tonight, it was absolutely clear to me that there is only one person who
can conceivably do this, the division and firmness of purpose,
and that is Theresa May. Thank you very much. I don't agree with -- I
don't disagree with the analysis that this was a heavy victory for
her tonight. Thanks for your time. Following Theresa May came Jeremy
Corbyn. He faced questions from the audience, from the hosts, David
Dimbleby. We are joined by Ian Lavery, Labour's national elections
and campaign coordinator. He can miraculously join us where you might
have seen Boris Johnson a few seconds ago. A lot of this, as you
heard from the Foreign Secretary and the audience tonight, came down to
that one question - security. Everything to Jeremy Corbyn tonight
centred on whether the public and the audience trust him with the
nation's security. I think Jeremy answered very sincerely and honestly
tonight, as always. I thought it was a tremendous performance. He stood
there, took the questions, answered every single one, unlike Theresa
May, who has had a disastrous campaign. And what you have just
seen there before is a job interview by Boris Johnson, very intriguing
stuff. Jeremy Corbyn performed exceptionally well tonight. The
trouble is, though, the same questions have plagued him right the
way through this campaign, and it wasn't from journalists tonight,
from the BBC and the media, but from members of the public, and it
suggests that there is baggage that surrounds him, questions about his
relationship to terrorism, to the IRA, to nuclear weapons. You can't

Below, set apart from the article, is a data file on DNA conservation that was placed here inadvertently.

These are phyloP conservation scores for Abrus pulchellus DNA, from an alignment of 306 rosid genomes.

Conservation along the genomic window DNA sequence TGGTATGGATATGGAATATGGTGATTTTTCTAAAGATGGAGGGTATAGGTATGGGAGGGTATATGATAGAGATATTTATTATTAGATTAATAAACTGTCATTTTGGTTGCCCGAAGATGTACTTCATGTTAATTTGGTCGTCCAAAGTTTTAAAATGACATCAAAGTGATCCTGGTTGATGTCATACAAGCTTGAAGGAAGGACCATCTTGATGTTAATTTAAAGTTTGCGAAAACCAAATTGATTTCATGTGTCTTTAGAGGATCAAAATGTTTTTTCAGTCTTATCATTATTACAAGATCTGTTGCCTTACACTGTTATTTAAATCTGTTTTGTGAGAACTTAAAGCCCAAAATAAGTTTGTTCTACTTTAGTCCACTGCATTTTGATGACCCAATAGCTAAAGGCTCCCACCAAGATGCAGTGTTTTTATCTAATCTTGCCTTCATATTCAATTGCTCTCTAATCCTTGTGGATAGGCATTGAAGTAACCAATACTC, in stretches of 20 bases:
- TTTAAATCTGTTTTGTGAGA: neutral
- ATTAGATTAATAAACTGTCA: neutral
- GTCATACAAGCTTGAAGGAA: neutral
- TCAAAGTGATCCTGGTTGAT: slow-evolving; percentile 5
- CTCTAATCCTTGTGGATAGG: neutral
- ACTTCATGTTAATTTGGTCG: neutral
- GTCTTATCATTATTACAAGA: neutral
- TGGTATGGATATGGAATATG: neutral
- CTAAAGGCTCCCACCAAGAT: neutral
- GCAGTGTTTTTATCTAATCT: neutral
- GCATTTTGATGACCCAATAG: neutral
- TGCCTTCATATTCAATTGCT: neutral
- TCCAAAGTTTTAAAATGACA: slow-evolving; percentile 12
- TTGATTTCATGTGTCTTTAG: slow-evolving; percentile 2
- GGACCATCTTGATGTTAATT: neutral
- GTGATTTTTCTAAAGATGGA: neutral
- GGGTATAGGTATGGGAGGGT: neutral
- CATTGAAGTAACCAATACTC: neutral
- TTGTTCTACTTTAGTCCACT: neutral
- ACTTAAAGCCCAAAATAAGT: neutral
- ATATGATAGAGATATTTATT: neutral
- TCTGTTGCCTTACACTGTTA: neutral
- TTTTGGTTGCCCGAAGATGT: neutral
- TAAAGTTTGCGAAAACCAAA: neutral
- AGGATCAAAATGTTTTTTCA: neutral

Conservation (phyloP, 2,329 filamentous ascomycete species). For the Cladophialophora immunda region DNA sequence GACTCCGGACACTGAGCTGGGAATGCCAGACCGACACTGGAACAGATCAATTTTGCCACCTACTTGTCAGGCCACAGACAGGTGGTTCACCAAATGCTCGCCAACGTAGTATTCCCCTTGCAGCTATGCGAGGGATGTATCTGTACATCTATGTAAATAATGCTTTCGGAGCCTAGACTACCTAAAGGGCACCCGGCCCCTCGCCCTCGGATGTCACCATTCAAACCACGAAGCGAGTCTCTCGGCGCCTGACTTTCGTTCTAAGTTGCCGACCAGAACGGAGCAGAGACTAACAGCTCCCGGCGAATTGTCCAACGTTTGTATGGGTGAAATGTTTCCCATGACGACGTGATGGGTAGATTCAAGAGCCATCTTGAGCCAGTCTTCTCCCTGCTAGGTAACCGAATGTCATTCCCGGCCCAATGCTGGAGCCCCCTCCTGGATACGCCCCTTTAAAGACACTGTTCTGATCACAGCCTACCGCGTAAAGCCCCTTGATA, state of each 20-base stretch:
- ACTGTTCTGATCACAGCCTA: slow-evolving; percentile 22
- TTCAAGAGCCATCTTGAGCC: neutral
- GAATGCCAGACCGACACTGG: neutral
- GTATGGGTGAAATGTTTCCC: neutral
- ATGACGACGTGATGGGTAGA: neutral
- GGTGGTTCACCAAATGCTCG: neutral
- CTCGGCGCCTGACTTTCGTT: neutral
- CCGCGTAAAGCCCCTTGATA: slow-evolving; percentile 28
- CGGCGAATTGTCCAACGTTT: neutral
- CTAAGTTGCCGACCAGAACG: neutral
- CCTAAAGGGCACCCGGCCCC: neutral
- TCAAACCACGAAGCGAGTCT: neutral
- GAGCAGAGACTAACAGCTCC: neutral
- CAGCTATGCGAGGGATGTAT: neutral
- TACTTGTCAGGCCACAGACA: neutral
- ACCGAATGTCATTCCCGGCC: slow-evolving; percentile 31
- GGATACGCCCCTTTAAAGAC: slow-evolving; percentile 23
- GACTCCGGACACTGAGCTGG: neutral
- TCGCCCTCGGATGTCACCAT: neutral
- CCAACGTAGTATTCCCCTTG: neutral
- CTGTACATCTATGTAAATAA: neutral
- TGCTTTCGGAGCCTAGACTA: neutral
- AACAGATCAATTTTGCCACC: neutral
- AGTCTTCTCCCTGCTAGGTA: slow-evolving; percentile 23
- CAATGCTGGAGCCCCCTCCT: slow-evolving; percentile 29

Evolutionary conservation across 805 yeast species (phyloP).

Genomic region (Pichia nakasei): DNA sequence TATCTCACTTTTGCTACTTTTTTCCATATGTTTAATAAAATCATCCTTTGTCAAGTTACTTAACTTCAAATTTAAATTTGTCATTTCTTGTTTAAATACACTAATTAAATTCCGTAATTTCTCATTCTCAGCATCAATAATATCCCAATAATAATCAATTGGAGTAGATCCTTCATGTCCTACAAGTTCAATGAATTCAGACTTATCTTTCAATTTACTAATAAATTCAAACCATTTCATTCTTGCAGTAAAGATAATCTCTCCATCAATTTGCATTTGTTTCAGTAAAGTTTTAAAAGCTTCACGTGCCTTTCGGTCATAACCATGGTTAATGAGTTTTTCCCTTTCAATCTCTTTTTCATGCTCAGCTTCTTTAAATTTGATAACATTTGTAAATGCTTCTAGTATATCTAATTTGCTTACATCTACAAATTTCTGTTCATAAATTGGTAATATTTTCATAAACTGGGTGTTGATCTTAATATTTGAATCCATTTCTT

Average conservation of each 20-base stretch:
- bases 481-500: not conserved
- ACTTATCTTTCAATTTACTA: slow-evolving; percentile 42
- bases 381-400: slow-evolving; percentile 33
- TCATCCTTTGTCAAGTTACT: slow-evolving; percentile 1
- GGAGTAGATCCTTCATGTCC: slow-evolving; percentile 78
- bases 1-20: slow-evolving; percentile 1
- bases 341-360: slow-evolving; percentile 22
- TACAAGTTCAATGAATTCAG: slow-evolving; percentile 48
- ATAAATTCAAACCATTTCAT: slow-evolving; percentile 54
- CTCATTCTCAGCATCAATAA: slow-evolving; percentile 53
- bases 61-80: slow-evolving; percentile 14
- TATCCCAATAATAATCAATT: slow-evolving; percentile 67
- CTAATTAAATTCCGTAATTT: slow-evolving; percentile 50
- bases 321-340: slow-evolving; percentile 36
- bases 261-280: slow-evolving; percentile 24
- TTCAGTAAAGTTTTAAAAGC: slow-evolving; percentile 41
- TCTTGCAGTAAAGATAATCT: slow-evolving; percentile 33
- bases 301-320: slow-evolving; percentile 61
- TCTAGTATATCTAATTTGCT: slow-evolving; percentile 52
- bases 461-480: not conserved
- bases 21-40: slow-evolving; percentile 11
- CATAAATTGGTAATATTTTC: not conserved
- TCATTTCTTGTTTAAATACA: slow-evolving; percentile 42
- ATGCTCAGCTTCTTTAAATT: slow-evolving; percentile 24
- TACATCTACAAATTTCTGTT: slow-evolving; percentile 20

get past that, can you? Jeremy Bowen sub that fully tonight. He said, for
example, that for many years, the only way to ensure that we have
resolutions to conflicts across the globe would be to have constructive
dialogue, discussions. At times, it's not very favourable. At times,
you might have to speak to people who you really don't want to. And
Jeremy explained that. With regard to the IRA, he explained that he
spoke to people from across the piece, nationalists and unionists.
Look at the solution we've got, we got the Good Friday agreement,
peace, and that is because Jeremy and his like think it is right to
consult with people across the piece. Jeremy Corbyn didn't take
part in the peace process. He didn't call the IRA terrorists. He could
have shut that down, and he could have said what he would do with the
nuclear button and a second response. He didn't. I'm not
suggesting for one minute that Jeremy Corbyn took part in any
discussions. What he did say was that at the time when he was
discussing with all parts of the community in Northern Ireland, that
the Government were doing that at the same time, Margaret Thatcher's
Government, which was interesting. They were right at the time, because
what we want to see what we have now is a peaceful solution to the
situation in Northern Ireland. Surely, that is what we all want.
Would you accept that until Jeremy Corbyn can make those sorts of
questions go away from members of the public that were facing into
night, from people watching at home and thinking the same thing is, that
he cannot be trusted with the nation's security? Jeremy Corbyn be
trusted with national security. That isn't in any doubt, and he explained
that tonight, very clearly, that he takes the national security of this
country extremely seriously. One of the differences between Jeremy and
the Conservatives is that Jeremy believes in preventing further
conflict, in discussion and negotiation with countries across
the globe. He doesn't want to wait until the final seconds to run and
press a button that perhaps could incinerate millions of human beings.
I think that's sensible and I think that's what people want - dialogue,
discussion, honesty, sincerity, agreement that this will never, ever
happen. We don't want people running towards the button and trying to get
there before each other to kill off the human race. It's absurd. Ian
Lavery, thank you very much indeed. Meanwhile, at the end of what has